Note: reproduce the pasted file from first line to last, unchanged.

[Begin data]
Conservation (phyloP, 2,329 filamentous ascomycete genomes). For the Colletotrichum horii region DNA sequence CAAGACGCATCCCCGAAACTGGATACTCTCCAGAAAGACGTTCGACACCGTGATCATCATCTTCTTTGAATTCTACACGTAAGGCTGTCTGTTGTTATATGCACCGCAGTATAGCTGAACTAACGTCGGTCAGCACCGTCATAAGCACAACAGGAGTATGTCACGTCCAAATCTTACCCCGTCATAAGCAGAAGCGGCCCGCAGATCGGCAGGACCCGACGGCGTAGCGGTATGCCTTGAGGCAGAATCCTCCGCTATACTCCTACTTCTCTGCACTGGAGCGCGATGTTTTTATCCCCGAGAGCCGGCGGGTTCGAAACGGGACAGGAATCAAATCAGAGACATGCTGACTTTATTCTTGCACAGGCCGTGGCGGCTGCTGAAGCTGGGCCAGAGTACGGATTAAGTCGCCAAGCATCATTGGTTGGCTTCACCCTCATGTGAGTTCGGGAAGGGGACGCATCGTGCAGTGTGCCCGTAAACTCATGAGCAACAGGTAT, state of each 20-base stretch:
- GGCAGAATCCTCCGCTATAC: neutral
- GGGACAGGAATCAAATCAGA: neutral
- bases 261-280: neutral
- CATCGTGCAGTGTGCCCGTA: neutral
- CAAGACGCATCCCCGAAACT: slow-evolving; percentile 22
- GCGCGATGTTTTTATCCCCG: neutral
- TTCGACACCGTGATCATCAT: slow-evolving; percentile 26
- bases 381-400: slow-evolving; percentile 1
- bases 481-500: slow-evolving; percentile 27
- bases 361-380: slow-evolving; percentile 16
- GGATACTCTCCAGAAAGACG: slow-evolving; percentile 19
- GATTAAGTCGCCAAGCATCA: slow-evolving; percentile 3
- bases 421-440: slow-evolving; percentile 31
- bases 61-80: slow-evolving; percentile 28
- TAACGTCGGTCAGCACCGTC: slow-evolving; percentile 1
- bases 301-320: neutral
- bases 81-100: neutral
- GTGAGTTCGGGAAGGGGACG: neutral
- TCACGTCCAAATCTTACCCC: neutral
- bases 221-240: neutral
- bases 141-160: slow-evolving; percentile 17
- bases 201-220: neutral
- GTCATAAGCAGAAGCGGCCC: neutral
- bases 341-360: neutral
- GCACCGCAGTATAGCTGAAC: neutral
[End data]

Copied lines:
Conservation (phyloP, 2,329 filamentous ascomycete genomes). For the Colletotrichum horii region DNA sequence CAAGACGCATCCCCGAAACTGGATACTCTCCAGAAAGACGTTCGACACCGTGATCATCATCTTCTTTGAATTCTACACGTAAGGCTGTCTGTTGTTATATGCACCGCAGTATAGCTGAACTAACGTCGGTCAGCACCGTCATAAGCACAACAGGAGTATGTCACGTCCAAATCTTACCCCGTCATAAGCAGAAGCGGCCCGCAGATCGGCAGGACCCGACGGCGTAGCGGTATGCCTTGAGGCAGAATCCTCCGCTATACTCCTACTTCTCTGCACTGGAGCGCGATGTTTTTATCCCCGAGAGCCGGCGGGTTCGAAACGGGACAGGAATCAAATCAGAGACATGCTGACTTTATTCTTGCACAGGCCGTGGCGGCTGCTGAAGCTGGGCCAGAGTACGGATTAAGTCGCCAAGCATCATTGGTTGGCTTCACCCTCATGTGAGTTCGGGAAGGGGACGCATCGTGCAGTGTGCCCGTAAACTCATGAGCAACAGGTAT, state of each 20-base stretch:
- GGCAGAATCCTCCGCTATAC: neutral
- GGGACAGGAATCAAATCAGA: neutral
- bases 261-280: neutral
- CATCGTGCAGTGTGCCCGTA: neutral
- CAAGACGCATCCCCGAAACT: slow-evolving; percentile 22
- GCGCGATGTTTTTATCCCCG: neutral
- TTCGACACCGTGATCATCAT: slow-evolving; percentile 26
- bases 381-400: slow-evolving; percentile 1
- bases 481-500: slow-evolving; percentile 27
- bases 361-380: slow-evolving; percentile 16
- GGATACTCTCCAGAAAGACG: slow-evolving; percentile 19
- GATTAAGTCGCCAAGCATCA: slow-evolving; percentile 3
- bases 421-440: slow-evolving; percentile 31
- bases 61-80: slow-evolving; percentile 28
- TAACGTCGGTCAGCACCGTC: slow-evolving; percentile 1
- bases 301-320: neutral
- bases 81-100: neutral
- GTGAGTTCGGGAAGGGGACG: neutral
- TCACGTCCAAATCTTACCCC: neutral
- bases 221-240: neutral
- bases 141-160: slow-evolving; percentile 17
- bases 201-220: neutral
- GTCATAAGCAGAAGCGGCCC: neutral
- bases 341-360: neutral
- GCACCGCAGTATAGCTGAAC: neutral